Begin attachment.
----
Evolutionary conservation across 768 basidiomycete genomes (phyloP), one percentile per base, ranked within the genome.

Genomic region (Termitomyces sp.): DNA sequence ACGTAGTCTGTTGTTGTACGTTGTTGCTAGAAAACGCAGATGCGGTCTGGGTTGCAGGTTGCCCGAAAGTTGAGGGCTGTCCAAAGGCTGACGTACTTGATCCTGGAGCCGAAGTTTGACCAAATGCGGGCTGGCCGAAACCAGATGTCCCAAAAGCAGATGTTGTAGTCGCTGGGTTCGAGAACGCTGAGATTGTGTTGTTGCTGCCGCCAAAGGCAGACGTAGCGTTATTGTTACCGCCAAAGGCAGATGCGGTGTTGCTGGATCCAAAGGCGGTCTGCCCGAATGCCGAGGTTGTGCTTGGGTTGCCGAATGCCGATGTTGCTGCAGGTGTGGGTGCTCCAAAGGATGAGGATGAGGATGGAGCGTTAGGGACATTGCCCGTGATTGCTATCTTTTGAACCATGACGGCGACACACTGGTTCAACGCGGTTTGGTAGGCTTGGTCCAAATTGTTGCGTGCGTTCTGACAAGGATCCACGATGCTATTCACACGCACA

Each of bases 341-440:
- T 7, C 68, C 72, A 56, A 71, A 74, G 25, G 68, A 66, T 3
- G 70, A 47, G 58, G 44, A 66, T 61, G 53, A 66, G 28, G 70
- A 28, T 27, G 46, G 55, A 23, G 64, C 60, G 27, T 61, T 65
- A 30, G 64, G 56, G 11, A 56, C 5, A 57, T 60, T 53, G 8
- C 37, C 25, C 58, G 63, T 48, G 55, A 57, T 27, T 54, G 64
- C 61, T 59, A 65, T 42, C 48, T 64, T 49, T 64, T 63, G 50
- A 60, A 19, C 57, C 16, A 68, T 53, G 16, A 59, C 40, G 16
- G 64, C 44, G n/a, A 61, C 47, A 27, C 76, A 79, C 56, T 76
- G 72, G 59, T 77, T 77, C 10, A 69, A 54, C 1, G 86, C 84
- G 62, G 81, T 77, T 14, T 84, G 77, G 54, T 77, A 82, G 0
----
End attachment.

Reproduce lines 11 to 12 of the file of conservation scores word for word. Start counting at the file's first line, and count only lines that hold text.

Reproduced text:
- G 64, C 44, G n/a, A 61, C 47, A 27, C 76, A 79, C 56, T 76
- G 72, G 59, T 77, T 77, C 10, A 69, A 54, C 1, G 86, C 84